How to plan for an early retirement

Exiting the workforce as soon as possible may be the dream, but what’s the best way to save up for an early retirement?

People in the U.S. can start receiving reduced Social Security retirement benefits at age 62 and full benefits at 66 or 67, depending on their birth year. But plenty of Americans dip out of the workforce early, with a 2022 Gallup survey finding the average retirement age is 61.

Financial experts warn that early retirement requires a lot of saving and planning.

“(It’s) looking at expenses and really figuring out how much you can save every month and then putting that to work and putting it to work in assets that are going to grow for you,” said Autumn Lax, a certified financial planner with New York-based financial firm Drucker Wealth. “The earlier you start the better.”

How can I retire early?

The short answer? Save as much money as possible.

Financial services giant Fidelity says those who make between $50,000 and $300,000 in annual income who want to retire at 67 should plan for their savings to replace about 45% of their pretax, preretirement income, or aim to save about 10 times of their current income by age 67. So for someone earning $100,000 a year, they’d need to save up enough to spend $45,000 a year, not including Social Security benefits.

An early retirement will need an even larger nest egg.

Fidelity’s guidelines note that retiring at 62 would boost the savings estimate to 55% of pretax, preretirement income and require about 14 times of a person’s current income by age 62. Anything earlier than that will require even more savings.

Is it OK not to save for retirement? Sometimes, the answer may be yes. Here’s why.

How much do I need to retire? A guide to financially making the most of your golden years

Keep the retirement age benchmarks in mind

Early retirees should keep in mind that Social Security retirement benefits won’t be accessible until 62, and they’ll have to wait until they reach the age of 65 to be eligible for health care through Medicare. Most retirement accounts like IRAs are also better left alone until the age of 59.5, unless retirees are okay with a 10% penalty tax.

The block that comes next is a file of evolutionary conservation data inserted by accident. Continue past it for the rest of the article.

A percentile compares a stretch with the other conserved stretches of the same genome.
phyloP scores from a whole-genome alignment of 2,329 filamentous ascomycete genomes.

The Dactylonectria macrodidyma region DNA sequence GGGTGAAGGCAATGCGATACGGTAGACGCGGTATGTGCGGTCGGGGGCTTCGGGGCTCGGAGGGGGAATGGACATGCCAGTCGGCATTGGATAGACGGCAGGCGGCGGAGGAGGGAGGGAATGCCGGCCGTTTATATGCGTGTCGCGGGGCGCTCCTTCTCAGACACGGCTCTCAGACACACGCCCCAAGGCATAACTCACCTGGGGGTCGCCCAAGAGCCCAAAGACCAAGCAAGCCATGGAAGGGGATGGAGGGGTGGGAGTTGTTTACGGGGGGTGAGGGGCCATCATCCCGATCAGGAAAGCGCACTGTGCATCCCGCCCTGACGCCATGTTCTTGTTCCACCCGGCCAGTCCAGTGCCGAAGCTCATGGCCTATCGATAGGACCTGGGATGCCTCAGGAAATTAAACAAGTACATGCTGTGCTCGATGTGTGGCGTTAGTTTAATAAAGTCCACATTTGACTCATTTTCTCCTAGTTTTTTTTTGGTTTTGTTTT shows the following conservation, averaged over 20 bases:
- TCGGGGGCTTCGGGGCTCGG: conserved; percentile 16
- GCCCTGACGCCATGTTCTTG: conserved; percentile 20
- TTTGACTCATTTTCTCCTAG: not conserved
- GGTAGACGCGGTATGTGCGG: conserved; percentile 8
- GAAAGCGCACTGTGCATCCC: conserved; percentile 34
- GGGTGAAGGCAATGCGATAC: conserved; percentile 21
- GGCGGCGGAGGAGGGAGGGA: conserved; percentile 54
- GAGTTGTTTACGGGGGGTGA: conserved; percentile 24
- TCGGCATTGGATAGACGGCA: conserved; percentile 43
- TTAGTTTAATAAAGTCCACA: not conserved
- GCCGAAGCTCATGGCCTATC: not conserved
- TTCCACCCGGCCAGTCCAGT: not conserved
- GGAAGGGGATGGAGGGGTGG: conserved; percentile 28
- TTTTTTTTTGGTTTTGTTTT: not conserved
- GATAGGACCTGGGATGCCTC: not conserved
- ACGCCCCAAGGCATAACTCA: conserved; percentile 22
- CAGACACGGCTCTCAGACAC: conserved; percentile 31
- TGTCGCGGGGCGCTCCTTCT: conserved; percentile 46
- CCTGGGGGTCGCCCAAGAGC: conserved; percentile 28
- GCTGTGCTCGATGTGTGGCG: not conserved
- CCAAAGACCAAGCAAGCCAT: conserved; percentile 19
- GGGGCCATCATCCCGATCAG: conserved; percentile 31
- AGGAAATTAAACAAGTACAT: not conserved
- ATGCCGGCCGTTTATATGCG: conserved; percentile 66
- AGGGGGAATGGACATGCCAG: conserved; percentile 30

While it’s important to invest money for retirement to allow your money to grow, Lax noted that early retirees should make sure to keep money in accounts that are accessible before the set retirement ages, such as Roth IRA accounts (which allow contributions to be withdrawn at any time tax- and penalty-free) as well as individual investments or brokerage accounts not tied to retirement.

“(It’s) not just ‘Are you saving enough?’ but ‘Are you saving it in the right vehicles?'” Lax said.

Early retirees should also be aware of the rule of 55, which lets retirees withdraw early from some employer-sponsored retirement accounts like 401(k)s or 403(b)s without a tax penalty so long as they leave their job at 55 or older. For qualified public safety workers, the rule of 55 starts even earlier at the age of 50. This rule does not extend to IRAs.

How early can you retire with FIRE?

The FIRE movement ‒ which stands for “Financial Independence, Retire Early” ‒ is a retirement plan where people commit to extreme savings and investments to retire early. The goal for many is to save up to 70% of their income and stop working decades before the standard full retirement age, which is 67 for those born after 1959.

But Lax warns that early retirement may not be the right move for everyone.

“If you are going to scrimp and save every penny right now, to the point that you’re never leaving the house or you’re eating peanut butter and jelly every single day,” Lax said, “just so that you can retire early to then continue to barely get by ‒ is that really the best way to go about it?”

Retirement planning: The average 401(k) balance by age

What sort of accounts should I be using to save for early retirement?

In general, people should have enough money in their checkings and savings accounts to cover three to six months of expenses during their working years and six to 12 months of expenses in retirement, Lax said.

“Beyond that, I would make sure you’re rounding out the rest of your savings between retirement and non-retirement investments. The correct amount to have in each really varies depending on each individual situation though,” Lax said.

CFP Marguerita Cheng, CEO of Maryland-based Blue Ocean Global Wealth, notes that workplace retirement plans like 401(k)s are a great tool to save for retirement, especially if an employer offers a match.

“If you can get close to 10% (contribution rate) in your 20s I think that’s going to be really helpful,” Cheng said. “But if you can’t get to that, at least do the full match.”

Michael Liersch, head of advice and planning at Wells Fargo, said once people make sure they have access to cash for large expenses or emergencies, they should start carving out a chunk of their income for retirement. This should be through accounts designed for retirement like Roth or traditional IRAs as well as contribution plans from an employer like 401(k)s, pensions, deferred compensation plans or HSAs.

“There are so many different options with employers that you can lean into where you get a lot of tax benefits,” Liersch said. These savings create the “potential to have a very successful retirement. It’s not necessarily all you can do, but it certainly provides a good start.”